Lowe suggests there are both cyclical and structural explanations for why wage growth has slowed so much in recent years.
On the cyclical side, he said there is still spare ample capacity in Australia’s labour market, as seen in the level of unemployment and underutilisation which remain at elevated levels as strong growth in participation offset similar strength in hiring.
From a structural perspective, he said factors relating to competition and technology have also contributed to recent low wage growth outcomes.
While he remains optimistic that this won’t remain the case forever, Lowe again cautioned that the pickup in wages is expected to be only gradual given the cyclical and structural factor at work.
In the interim, Lowe said it is clear that the slow growth in wages is creating negative headwinds for the economy,
“One is that the low growth in wages is contributing to low rates of inflation in Australia,” he said.
“Indeed, if wages growth were to continue at around its current rate for an extended period, it is unlikely that the rate of inflation would average around the midpoint of the inflation target in the period ahead.”
He added that “wages growth of 2% and reasonable labour productivity growth are unlikely to make for 2.5% inflation on a sustained basis”.
Put bluntly, should the status quo remain in place, the RBA is unlikely to be in a position where it can lift interest rates in the future.
It’s also worthwhile noting that, in most instances, tighter monetary policy settings are only seen when economic conditions are improving.
As Lowe himself pointed out, an environment in which interest rates are increasing is also likely to be one in which people’s incomes are growing more quickly than now.
Along with making it more difficult to deliver on its policy mandates, Lowe said that another consequence of weak wages growth is that real debt burdens stay higher for longer.
“Many people who borrowed expected their incomes to grow at something like the old rate rather than the current rate,” he said.
“With their expectations not being realised, the real value of the debt stays higher than they expected and this is likely to affect their spending decisions.”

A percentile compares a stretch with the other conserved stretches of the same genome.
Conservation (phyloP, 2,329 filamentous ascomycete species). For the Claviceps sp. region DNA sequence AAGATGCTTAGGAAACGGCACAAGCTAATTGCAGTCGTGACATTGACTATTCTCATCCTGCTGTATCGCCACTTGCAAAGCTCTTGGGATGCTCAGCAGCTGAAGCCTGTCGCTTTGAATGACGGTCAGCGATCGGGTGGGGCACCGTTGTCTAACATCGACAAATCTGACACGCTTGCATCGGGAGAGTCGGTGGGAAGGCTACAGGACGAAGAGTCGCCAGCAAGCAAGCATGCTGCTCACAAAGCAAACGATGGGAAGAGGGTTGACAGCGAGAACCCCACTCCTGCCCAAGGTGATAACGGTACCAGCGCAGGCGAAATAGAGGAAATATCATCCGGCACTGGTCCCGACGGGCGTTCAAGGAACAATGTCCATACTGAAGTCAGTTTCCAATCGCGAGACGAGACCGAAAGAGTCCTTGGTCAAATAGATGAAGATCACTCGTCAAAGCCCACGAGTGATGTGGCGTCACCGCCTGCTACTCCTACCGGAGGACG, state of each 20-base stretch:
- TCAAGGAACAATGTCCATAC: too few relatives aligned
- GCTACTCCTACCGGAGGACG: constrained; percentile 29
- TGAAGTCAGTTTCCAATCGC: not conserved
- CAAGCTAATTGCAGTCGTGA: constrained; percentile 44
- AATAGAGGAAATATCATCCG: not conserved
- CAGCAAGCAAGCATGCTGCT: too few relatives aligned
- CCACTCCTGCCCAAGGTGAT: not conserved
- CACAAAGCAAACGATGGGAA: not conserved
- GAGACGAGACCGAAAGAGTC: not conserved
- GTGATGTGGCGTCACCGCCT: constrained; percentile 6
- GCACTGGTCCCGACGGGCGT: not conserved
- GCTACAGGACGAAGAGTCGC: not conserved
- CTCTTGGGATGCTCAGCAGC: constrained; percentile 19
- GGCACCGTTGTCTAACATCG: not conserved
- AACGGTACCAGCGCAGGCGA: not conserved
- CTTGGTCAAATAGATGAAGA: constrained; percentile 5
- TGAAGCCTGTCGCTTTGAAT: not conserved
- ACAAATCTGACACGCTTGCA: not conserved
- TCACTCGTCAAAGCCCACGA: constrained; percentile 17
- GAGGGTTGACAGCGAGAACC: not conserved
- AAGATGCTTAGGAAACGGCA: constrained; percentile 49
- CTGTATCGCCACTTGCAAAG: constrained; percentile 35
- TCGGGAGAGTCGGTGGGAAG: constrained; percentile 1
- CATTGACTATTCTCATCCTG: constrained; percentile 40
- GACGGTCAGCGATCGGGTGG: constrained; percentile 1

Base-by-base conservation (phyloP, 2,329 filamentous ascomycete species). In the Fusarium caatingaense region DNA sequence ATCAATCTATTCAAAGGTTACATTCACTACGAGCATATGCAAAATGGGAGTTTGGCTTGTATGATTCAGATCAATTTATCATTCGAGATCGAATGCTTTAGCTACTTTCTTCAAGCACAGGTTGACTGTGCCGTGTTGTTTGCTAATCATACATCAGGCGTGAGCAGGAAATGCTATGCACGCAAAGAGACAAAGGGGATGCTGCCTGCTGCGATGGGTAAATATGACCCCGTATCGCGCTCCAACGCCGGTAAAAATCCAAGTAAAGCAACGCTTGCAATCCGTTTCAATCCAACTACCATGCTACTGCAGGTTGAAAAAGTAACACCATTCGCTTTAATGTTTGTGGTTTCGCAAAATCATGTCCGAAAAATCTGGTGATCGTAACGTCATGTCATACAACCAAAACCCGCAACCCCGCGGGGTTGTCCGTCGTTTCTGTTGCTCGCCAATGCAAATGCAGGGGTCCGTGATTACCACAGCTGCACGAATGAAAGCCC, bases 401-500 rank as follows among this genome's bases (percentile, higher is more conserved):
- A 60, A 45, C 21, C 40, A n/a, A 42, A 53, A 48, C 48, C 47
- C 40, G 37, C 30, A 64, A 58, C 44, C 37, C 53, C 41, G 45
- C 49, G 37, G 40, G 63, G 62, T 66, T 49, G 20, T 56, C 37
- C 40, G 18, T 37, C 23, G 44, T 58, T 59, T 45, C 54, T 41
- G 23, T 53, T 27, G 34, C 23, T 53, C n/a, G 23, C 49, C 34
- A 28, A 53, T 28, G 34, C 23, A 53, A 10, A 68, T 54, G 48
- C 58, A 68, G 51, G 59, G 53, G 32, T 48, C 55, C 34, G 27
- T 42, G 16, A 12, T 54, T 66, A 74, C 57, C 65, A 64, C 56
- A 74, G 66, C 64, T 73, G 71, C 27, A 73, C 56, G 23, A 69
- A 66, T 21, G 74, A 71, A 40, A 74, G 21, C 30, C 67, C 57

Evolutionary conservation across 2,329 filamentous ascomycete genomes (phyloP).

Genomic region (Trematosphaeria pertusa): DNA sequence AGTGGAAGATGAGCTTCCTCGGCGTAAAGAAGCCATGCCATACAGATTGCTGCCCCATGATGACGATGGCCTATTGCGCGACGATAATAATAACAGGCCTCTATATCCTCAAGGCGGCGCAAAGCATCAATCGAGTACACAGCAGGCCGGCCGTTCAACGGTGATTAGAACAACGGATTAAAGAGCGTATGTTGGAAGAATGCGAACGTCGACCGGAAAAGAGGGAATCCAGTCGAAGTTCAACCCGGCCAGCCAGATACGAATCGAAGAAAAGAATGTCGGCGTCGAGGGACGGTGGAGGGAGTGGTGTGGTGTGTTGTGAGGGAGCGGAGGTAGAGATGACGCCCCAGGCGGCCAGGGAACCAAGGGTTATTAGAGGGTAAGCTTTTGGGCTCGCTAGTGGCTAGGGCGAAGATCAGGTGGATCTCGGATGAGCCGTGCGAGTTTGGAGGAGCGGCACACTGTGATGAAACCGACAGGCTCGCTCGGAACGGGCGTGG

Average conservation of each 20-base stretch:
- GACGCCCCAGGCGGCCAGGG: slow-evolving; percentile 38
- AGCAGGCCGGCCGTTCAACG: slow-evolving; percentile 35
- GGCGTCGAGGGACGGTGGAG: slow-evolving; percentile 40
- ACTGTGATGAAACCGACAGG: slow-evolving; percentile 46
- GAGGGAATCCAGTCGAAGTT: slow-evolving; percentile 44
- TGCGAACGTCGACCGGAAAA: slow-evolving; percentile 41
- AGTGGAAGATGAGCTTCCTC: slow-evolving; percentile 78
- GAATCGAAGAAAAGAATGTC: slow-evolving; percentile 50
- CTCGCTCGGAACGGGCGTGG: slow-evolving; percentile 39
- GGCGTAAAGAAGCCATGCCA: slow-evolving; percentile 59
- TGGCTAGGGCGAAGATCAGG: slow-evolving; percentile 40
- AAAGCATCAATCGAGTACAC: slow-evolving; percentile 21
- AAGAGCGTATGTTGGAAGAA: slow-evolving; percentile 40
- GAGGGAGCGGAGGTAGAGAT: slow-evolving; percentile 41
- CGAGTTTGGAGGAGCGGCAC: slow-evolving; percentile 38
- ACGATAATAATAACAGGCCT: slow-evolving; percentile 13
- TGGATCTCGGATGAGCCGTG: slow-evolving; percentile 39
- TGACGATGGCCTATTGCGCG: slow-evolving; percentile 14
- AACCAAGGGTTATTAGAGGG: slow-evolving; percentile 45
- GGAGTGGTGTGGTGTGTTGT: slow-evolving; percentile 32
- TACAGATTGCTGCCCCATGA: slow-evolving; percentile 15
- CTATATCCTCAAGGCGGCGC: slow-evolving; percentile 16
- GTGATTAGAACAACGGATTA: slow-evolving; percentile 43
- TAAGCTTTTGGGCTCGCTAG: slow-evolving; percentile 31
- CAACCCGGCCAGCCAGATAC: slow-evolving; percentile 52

Lowe acknowledged that it also risks diminishing our sense of shared prosperity, something he admits makes much-needed economic reforms more difficult to deliver.
“Given these various effects, some pick-up in wages growth would be a welcome development. It would help deliver a rate of inflation consistent with the target, it would help with the debt situation and it would add to our sense of shared prosperity,” he said.
“In my judgement, a return, over time, to a world where wage increases started with a 3 rather than a 2 is both possible and desirable.”
While possible, Lowe doesn’t appear optimistic that will arrive in the near-to-medium term, especially given the evidence from other major developed economies where the relationship between tightening labour market conditions and faster wage increases isn’t anywhere near as strong as it was in prior decades.
As such, he again repeated that while the next move in the RBA cash rate is still likely to be higher, it still looks to be some time away.
“The Board will want to have reasonable confidence that inflation is picking up to be consistent with the medium-term target and that slack in the labour market is lessening,” he said.
“At this stage, a sustained pick-up in inflation to around the midpoint of the target range is likely to require faster wages growth than we are currently experiencing.
“There are reasonable grounds to expect that this increase in wages growth will occur. But for the reasons I have spoken about today, this increase is likely to be only gradual. Given this, there is not a strong case for a near-term adjustment in monetary policy.”